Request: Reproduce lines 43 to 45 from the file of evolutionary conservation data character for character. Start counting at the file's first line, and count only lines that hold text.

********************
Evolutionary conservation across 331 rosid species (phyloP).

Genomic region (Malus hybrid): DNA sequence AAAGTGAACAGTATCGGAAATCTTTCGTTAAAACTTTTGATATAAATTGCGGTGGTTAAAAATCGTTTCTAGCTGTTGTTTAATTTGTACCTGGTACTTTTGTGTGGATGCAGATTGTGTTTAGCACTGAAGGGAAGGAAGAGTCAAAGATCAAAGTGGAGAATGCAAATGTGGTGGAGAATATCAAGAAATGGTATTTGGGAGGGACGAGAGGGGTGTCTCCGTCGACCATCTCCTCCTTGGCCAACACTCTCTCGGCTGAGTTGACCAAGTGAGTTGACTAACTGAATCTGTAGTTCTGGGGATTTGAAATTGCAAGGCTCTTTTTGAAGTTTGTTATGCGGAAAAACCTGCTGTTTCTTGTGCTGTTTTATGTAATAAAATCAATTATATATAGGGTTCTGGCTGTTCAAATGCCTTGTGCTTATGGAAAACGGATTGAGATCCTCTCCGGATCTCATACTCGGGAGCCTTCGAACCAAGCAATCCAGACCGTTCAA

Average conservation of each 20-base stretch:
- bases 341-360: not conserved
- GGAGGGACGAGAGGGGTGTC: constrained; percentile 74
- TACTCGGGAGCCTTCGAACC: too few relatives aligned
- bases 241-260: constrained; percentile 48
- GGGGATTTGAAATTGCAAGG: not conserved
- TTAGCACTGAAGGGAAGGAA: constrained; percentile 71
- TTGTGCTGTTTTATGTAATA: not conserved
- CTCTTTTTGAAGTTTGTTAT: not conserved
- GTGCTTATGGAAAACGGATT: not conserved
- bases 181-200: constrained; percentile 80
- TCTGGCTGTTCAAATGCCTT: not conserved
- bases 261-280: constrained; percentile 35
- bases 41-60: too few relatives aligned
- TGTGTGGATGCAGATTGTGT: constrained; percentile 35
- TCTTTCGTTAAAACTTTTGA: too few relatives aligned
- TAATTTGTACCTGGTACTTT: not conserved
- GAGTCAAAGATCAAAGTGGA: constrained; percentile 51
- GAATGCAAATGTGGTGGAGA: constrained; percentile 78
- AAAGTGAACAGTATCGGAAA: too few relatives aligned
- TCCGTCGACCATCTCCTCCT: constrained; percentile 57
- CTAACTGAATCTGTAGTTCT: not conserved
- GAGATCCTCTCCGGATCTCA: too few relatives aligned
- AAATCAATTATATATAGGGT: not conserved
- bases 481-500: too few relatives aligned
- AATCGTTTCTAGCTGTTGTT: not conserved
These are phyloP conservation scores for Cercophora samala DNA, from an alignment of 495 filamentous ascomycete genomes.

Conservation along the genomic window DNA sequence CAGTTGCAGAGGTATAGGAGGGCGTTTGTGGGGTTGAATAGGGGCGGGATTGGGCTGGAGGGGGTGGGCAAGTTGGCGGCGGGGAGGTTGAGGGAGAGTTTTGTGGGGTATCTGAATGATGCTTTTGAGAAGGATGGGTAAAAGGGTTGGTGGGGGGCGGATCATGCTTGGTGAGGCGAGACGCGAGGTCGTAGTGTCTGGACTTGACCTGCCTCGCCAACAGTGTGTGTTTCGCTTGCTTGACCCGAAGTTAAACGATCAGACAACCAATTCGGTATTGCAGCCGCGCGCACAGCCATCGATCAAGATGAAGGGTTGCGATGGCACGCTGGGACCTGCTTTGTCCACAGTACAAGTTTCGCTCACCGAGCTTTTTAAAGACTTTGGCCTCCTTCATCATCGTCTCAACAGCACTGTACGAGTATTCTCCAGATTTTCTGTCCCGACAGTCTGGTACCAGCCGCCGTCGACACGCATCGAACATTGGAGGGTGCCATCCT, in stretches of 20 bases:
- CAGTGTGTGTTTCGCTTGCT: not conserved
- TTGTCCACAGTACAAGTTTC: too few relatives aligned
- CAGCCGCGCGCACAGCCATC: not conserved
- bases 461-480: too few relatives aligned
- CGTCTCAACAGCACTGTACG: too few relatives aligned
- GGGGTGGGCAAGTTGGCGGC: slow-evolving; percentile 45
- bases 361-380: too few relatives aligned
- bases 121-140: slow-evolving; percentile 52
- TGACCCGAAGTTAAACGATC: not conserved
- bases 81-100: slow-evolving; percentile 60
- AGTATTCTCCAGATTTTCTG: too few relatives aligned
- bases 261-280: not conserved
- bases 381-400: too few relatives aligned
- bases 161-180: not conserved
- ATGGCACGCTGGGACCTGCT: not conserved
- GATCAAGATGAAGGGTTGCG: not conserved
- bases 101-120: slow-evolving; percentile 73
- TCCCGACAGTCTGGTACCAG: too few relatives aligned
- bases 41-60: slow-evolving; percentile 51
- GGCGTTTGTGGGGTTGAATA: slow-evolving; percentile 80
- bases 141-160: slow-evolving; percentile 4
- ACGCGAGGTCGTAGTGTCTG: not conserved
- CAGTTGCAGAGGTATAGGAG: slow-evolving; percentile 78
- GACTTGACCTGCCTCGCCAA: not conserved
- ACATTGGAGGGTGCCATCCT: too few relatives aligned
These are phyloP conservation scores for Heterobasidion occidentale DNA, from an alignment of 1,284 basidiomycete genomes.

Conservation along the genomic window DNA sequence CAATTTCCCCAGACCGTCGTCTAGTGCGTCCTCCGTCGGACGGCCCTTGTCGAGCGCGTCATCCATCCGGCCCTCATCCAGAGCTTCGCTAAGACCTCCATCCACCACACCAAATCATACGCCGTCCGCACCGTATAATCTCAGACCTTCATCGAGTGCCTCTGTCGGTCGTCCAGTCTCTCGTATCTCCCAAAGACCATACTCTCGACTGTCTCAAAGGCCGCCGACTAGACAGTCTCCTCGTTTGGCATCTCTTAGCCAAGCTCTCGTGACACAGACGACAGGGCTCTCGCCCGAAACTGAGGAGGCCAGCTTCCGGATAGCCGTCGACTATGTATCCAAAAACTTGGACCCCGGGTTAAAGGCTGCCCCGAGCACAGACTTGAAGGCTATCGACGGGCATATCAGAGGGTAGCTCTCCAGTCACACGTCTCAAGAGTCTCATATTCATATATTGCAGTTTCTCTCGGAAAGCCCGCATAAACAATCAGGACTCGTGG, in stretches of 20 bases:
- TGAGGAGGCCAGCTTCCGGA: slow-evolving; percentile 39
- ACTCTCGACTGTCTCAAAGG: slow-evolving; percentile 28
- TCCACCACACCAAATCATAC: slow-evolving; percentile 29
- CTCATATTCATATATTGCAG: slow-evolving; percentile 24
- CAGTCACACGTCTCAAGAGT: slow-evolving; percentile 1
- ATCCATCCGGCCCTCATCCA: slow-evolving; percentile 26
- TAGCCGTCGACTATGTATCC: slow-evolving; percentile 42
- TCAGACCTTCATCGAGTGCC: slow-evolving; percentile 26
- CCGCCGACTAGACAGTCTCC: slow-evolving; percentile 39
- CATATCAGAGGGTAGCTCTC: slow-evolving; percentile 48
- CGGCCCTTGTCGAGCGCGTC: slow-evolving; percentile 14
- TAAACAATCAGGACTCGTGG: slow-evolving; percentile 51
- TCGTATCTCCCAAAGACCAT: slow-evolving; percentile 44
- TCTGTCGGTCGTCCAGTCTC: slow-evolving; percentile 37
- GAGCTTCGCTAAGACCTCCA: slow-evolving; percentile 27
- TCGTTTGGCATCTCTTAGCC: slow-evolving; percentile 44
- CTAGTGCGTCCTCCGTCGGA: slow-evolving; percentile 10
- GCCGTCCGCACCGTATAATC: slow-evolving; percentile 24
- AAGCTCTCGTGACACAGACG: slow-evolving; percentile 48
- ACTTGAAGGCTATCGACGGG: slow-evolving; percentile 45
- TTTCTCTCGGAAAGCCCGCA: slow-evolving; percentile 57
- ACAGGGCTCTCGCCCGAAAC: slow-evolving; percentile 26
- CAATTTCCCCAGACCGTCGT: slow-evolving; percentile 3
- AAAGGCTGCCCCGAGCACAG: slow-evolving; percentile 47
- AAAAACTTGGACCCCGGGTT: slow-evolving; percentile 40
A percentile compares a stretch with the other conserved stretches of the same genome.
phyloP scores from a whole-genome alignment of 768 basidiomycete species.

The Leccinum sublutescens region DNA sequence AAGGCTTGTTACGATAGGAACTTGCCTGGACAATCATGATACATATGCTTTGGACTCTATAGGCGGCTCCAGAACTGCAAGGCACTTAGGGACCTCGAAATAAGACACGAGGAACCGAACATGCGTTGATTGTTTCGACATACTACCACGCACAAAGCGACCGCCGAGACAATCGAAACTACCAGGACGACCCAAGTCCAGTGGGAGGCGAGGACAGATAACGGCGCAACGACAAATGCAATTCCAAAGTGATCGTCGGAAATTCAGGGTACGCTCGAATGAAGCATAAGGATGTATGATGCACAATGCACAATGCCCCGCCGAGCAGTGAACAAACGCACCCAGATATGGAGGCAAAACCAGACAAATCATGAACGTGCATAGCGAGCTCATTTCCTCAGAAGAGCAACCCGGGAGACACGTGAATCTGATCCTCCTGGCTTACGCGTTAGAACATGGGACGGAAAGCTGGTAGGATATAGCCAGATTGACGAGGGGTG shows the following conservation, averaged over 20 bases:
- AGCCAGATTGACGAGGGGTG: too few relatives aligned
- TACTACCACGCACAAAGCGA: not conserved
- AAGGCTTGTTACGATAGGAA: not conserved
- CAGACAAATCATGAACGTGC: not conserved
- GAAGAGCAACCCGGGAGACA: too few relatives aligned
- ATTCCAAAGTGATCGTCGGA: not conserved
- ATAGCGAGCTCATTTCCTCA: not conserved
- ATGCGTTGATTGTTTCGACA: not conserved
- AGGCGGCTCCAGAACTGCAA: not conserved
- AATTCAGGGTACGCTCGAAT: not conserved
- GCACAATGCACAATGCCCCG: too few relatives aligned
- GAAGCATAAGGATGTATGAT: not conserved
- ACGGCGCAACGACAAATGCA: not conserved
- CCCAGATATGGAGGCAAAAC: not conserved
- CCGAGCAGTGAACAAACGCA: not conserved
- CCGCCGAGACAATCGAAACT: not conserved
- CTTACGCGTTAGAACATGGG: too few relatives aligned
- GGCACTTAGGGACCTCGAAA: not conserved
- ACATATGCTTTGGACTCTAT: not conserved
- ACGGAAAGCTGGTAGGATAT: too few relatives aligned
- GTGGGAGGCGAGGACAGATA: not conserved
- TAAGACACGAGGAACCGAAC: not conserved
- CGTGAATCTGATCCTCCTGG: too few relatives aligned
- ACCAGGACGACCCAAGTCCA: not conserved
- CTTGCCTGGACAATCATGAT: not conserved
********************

- bases 381-400: too few relatives aligned
- bases 161-180: not conserved
- ATGGCACGCTGGGACCTGCT: not conserved